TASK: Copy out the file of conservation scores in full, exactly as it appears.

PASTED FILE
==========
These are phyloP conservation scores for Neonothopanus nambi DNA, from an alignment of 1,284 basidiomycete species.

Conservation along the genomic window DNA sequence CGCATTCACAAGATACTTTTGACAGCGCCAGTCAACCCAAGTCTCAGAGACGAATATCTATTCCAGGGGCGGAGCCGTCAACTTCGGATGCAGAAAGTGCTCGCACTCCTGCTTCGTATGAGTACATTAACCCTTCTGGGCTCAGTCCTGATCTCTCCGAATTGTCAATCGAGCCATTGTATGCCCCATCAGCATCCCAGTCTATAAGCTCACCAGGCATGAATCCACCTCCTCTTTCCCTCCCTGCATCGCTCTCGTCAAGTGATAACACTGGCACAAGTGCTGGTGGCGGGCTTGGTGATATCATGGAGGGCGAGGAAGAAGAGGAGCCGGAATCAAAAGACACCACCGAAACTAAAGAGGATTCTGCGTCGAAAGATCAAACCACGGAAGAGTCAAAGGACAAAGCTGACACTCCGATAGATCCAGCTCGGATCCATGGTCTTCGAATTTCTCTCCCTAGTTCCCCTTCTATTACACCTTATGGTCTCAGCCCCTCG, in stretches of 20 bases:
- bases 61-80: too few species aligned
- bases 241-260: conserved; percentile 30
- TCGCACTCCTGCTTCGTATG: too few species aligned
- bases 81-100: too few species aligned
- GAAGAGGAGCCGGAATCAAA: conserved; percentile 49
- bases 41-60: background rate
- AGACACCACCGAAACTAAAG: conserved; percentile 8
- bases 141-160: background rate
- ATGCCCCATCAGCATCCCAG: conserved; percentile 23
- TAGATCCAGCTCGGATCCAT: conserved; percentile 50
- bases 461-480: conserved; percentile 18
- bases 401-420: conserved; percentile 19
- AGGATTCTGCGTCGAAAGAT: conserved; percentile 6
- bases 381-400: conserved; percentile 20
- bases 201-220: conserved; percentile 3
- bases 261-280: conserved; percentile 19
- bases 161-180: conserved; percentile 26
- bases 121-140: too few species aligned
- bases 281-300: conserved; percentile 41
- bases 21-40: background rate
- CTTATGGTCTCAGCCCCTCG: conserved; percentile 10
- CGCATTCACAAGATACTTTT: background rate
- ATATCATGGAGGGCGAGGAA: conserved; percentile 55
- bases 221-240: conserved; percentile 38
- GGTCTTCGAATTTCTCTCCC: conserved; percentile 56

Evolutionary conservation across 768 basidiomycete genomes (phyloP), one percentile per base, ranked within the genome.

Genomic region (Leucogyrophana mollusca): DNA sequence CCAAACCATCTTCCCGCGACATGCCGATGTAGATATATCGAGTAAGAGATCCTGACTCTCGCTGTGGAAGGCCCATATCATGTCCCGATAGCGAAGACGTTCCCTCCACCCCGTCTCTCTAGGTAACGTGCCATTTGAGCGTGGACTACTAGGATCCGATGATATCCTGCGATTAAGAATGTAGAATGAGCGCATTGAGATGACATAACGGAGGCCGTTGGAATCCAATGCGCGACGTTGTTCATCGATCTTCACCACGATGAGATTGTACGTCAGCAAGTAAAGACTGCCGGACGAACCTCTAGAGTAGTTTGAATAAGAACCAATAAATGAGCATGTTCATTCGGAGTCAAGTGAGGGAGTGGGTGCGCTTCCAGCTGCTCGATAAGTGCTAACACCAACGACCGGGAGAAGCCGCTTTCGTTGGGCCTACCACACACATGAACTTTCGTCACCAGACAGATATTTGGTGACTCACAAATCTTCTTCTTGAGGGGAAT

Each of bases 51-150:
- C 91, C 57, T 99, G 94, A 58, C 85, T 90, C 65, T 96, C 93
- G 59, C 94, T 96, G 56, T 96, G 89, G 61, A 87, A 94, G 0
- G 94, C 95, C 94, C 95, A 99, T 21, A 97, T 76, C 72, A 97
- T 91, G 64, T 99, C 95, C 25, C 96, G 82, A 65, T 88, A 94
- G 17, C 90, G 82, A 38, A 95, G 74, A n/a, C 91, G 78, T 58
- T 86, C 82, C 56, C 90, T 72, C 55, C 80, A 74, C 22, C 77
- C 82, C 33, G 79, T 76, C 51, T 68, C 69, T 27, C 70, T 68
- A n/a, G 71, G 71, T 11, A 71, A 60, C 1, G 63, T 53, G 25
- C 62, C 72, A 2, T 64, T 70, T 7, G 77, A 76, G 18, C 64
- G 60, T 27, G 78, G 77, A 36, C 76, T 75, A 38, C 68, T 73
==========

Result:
These are phyloP conservation scores for Neonothopanus nambi DNA, from an alignment of 1,284 basidiomycete species.

Conservation along the genomic window DNA sequence CGCATTCACAAGATACTTTTGACAGCGCCAGTCAACCCAAGTCTCAGAGACGAATATCTATTCCAGGGGCGGAGCCGTCAACTTCGGATGCAGAAAGTGCTCGCACTCCTGCTTCGTATGAGTACATTAACCCTTCTGGGCTCAGTCCTGATCTCTCCGAATTGTCAATCGAGCCATTGTATGCCCCATCAGCATCCCAGTCTATAAGCTCACCAGGCATGAATCCACCTCCTCTTTCCCTCCCTGCATCGCTCTCGTCAAGTGATAACACTGGCACAAGTGCTGGTGGCGGGCTTGGTGATATCATGGAGGGCGAGGAAGAAGAGGAGCCGGAATCAAAAGACACCACCGAAACTAAAGAGGATTCTGCGTCGAAAGATCAAACCACGGAAGAGTCAAAGGACAAAGCTGACACTCCGATAGATCCAGCTCGGATCCATGGTCTTCGAATTTCTCTCCCTAGTTCCCCTTCTATTACACCTTATGGTCTCAGCCCCTCG, in stretches of 20 bases:
- bases 61-80: too few species aligned
- bases 241-260: conserved; percentile 30
- TCGCACTCCTGCTTCGTATG: too few species aligned
- bases 81-100: too few species aligned
- GAAGAGGAGCCGGAATCAAA: conserved; percentile 49
- bases 41-60: background rate
- AGACACCACCGAAACTAAAG: conserved; percentile 8
- bases 141-160: background rate
- ATGCCCCATCAGCATCCCAG: conserved; percentile 23
- TAGATCCAGCTCGGATCCAT: conserved; percentile 50
- bases 461-480: conserved; percentile 18
- bases 401-420: conserved; percentile 19
- AGGATTCTGCGTCGAAAGAT: conserved; percentile 6
- bases 381-400: conserved; percentile 20
- bases 201-220: conserved; percentile 3
- bases 261-280: conserved; percentile 19
- bases 161-180: conserved; percentile 26
- bases 121-140: too few species aligned
- bases 281-300: conserved; percentile 41
- bases 21-40: background rate
- CTTATGGTCTCAGCCCCTCG: conserved; percentile 10
- CGCATTCACAAGATACTTTT: background rate
- ATATCATGGAGGGCGAGGAA: conserved; percentile 55
- bases 221-240: conserved; percentile 38
- GGTCTTCGAATTTCTCTCCC: conserved; percentile 56

Evolutionary conservation across 768 basidiomycete genomes (phyloP), one percentile per base, ranked within the genome.

Genomic region (Leucogyrophana mollusca): DNA sequence CCAAACCATCTTCCCGCGACATGCCGATGTAGATATATCGAGTAAGAGATCCTGACTCTCGCTGTGGAAGGCCCATATCATGTCCCGATAGCGAAGACGTTCCCTCCACCCCGTCTCTCTAGGTAACGTGCCATTTGAGCGTGGACTACTAGGATCCGATGATATCCTGCGATTAAGAATGTAGAATGAGCGCATTGAGATGACATAACGGAGGCCGTTGGAATCCAATGCGCGACGTTGTTCATCGATCTTCACCACGATGAGATTGTACGTCAGCAAGTAAAGACTGCCGGACGAACCTCTAGAGTAGTTTGAATAAGAACCAATAAATGAGCATGTTCATTCGGAGTCAAGTGAGGGAGTGGGTGCGCTTCCAGCTGCTCGATAAGTGCTAACACCAACGACCGGGAGAAGCCGCTTTCGTTGGGCCTACCACACACATGAACTTTCGTCACCAGACAGATATTTGGTGACTCACAAATCTTCTTCTTGAGGGGAAT

Each of bases 51-150:
- C 91, C 57, T 99, G 94, A 58, C 85, T 90, C 65, T 96, C 93
- G 59, C 94, T 96, G 56, T 96, G 89, G 61, A 87, A 94, G 0
- G 94, C 95, C 94, C 95, A 99, T 21, A 97, T 76, C 72, A 97
- T 91, G 64, T 99, C 95, C 25, C 96, G 82, A 65, T 88, A 94
- G 17, C 90, G 82, A 38, A 95, G 74, A n/a, C 91, G 78, T 58
- T 86, C 82, C 56, C 90, T 72, C 55, C 80, A 74, C 22, C 77
- C 82, C 33, G 79, T 76, C 51, T 68, C 69, T 27, C 70, T 68
- A n/a, G 71, G 71, T 11, A 71, A 60, C 1, G 63, T 53, G 25
- C 62, C 72, A 2, T 64, T 70, T 7, G 77, A 76, G 18, C 64
- G 60, T 27, G 78, G 77, A 36, C 76, T 75, A 38, C 68, T 73